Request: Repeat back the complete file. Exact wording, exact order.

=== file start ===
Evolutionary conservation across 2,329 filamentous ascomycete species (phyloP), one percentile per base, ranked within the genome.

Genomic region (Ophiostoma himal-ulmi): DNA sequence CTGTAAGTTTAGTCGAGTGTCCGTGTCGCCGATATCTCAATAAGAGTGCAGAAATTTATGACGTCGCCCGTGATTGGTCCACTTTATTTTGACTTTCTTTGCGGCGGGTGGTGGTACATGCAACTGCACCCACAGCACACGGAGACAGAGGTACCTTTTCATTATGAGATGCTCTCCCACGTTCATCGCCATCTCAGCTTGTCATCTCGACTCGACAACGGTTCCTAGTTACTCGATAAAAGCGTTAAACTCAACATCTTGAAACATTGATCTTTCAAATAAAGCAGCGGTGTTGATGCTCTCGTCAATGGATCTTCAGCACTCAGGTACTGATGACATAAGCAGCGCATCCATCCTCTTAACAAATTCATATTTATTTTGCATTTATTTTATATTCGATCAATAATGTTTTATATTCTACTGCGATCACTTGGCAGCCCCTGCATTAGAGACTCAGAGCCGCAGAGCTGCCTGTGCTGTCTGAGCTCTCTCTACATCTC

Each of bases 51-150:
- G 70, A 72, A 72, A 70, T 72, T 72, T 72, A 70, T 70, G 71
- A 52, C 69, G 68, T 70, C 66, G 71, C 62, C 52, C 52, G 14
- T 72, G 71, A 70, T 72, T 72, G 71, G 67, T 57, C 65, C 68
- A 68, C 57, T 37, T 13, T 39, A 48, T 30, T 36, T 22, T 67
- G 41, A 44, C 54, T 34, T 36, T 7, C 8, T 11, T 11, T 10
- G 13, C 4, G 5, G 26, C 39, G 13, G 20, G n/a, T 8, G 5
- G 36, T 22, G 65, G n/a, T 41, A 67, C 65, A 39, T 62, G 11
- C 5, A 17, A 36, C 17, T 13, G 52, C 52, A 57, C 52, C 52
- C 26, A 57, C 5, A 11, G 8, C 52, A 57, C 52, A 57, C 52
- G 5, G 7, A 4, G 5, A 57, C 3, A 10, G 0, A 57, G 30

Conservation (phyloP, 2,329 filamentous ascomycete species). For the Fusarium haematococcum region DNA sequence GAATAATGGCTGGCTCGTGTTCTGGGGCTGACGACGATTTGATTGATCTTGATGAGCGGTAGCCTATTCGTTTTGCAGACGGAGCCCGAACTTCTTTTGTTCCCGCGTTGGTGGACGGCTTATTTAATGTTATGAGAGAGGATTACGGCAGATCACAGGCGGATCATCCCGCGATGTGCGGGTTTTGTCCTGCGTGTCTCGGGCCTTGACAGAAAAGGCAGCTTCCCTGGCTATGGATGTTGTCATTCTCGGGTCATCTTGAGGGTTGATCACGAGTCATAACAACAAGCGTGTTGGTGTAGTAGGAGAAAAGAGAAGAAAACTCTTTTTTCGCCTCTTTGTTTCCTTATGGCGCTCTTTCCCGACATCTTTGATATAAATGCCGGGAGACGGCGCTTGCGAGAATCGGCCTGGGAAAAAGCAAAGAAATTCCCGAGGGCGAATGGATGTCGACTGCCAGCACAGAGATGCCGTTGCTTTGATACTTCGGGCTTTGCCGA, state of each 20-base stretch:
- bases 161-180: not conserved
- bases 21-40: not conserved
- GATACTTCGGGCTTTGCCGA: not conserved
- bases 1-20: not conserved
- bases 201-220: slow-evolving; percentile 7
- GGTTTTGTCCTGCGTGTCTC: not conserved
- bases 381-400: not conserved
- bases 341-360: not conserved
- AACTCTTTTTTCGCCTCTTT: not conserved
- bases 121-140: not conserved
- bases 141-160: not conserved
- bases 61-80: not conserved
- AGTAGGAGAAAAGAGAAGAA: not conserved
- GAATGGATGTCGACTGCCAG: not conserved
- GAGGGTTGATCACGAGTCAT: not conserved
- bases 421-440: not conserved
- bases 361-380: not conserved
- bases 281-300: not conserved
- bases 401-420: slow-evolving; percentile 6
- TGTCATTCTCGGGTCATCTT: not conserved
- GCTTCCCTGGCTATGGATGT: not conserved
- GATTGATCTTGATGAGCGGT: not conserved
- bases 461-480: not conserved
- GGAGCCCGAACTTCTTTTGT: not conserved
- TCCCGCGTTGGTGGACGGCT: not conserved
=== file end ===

Evolutionary conservation across 2,329 filamentous ascomycete species (phyloP), one percentile per base, ranked within the genome.

Genomic region (Ophiostoma himal-ulmi): DNA sequence CTGTAAGTTTAGTCGAGTGTCCGTGTCGCCGATATCTCAATAAGAGTGCAGAAATTTATGACGTCGCCCGTGATTGGTCCACTTTATTTTGACTTTCTTTGCGGCGGGTGGTGGTACATGCAACTGCACCCACAGCACACGGAGACAGAGGTACCTTTTCATTATGAGATGCTCTCCCACGTTCATCGCCATCTCAGCTTGTCATCTCGACTCGACAACGGTTCCTAGTTACTCGATAAAAGCGTTAAACTCAACATCTTGAAACATTGATCTTTCAAATAAAGCAGCGGTGTTGATGCTCTCGTCAATGGATCTTCAGCACTCAGGTACTGATGACATAAGCAGCGCATCCATCCTCTTAACAAATTCATATTTATTTTGCATTTATTTTATATTCGATCAATAATGTTTTATATTCTACTGCGATCACTTGGCAGCCCCTGCATTAGAGACTCAGAGCCGCAGAGCTGCCTGTGCTGTCTGAGCTCTCTCTACATCTC

Each of bases 51-150:
- G 70, A 72, A 72, A 70, T 72, T 72, T 72, A 70, T 70, G 71
- A 52, C 69, G 68, T 70, C 66, G 71, C 62, C 52, C 52, G 14
- T 72, G 71, A 70, T 72, T 72, G 71, G 67, T 57, C 65, C 68
- A 68, C 57, T 37, T 13, T 39, A 48, T 30, T 36, T 22, T 67
- G 41, A 44, C 54, T 34, T 36, T 7, C 8, T 11, T 11, T 10
- G 13, C 4, G 5, G 26, C 39, G 13, G 20, G n/a, T 8, G 5
- G 36, T 22, G 65, G n/a, T 41, A 67, C 65, A 39, T 62, G 11
- C 5, A 17, A 36, C 17, T 13, G 52, C 52, A 57, C 52, C 52
- C 26, A 57, C 5, A 11, G 8, C 52, A 57, C 52, A 57, C 52
- G 5, G 7, A 4, G 5, A 57, C 3, A 10, G 0, A 57, G 30

Conservation (phyloP, 2,329 filamentous ascomycete species). For the Fusarium haematococcum region DNA sequence GAATAATGGCTGGCTCGTGTTCTGGGGCTGACGACGATTTGATTGATCTTGATGAGCGGTAGCCTATTCGTTTTGCAGACGGAGCCCGAACTTCTTTTGTTCCCGCGTTGGTGGACGGCTTATTTAATGTTATGAGAGAGGATTACGGCAGATCACAGGCGGATCATCCCGCGATGTGCGGGTTTTGTCCTGCGTGTCTCGGGCCTTGACAGAAAAGGCAGCTTCCCTGGCTATGGATGTTGTCATTCTCGGGTCATCTTGAGGGTTGATCACGAGTCATAACAACAAGCGTGTTGGTGTAGTAGGAGAAAAGAGAAGAAAACTCTTTTTTCGCCTCTTTGTTTCCTTATGGCGCTCTTTCCCGACATCTTTGATATAAATGCCGGGAGACGGCGCTTGCGAGAATCGGCCTGGGAAAAAGCAAAGAAATTCCCGAGGGCGAATGGATGTCGACTGCCAGCACAGAGATGCCGTTGCTTTGATACTTCGGGCTTTGCCGA, state of each 20-base stretch:
- bases 161-180: not conserved
- bases 21-40: not conserved
- GATACTTCGGGCTTTGCCGA: not conserved
- bases 1-20: not conserved
- bases 201-220: slow-evolving; percentile 7
- GGTTTTGTCCTGCGTGTCTC: not conserved
- bases 381-400: not conserved
- bases 341-360: not conserved
- AACTCTTTTTTCGCCTCTTT: not conserved
- bases 121-140: not conserved
- bases 141-160: not conserved
- bases 61-80: not conserved
- AGTAGGAGAAAAGAGAAGAA: not conserved
- GAATGGATGTCGACTGCCAG: not conserved
- GAGGGTTGATCACGAGTCAT: not conserved
- bases 421-440: not conserved
- bases 361-380: not conserved
- bases 281-300: not conserved
- bases 401-420: slow-evolving; percentile 6
- TGTCATTCTCGGGTCATCTT: not conserved
- GCTTCCCTGGCTATGGATGT: not conserved
- GATTGATCTTGATGAGCGGT: not conserved
- bases 461-480: not conserved
- GGAGCCCGAACTTCTTTTGT: not conserved
- TCCCGCGTTGGTGGACGGCT: not conserved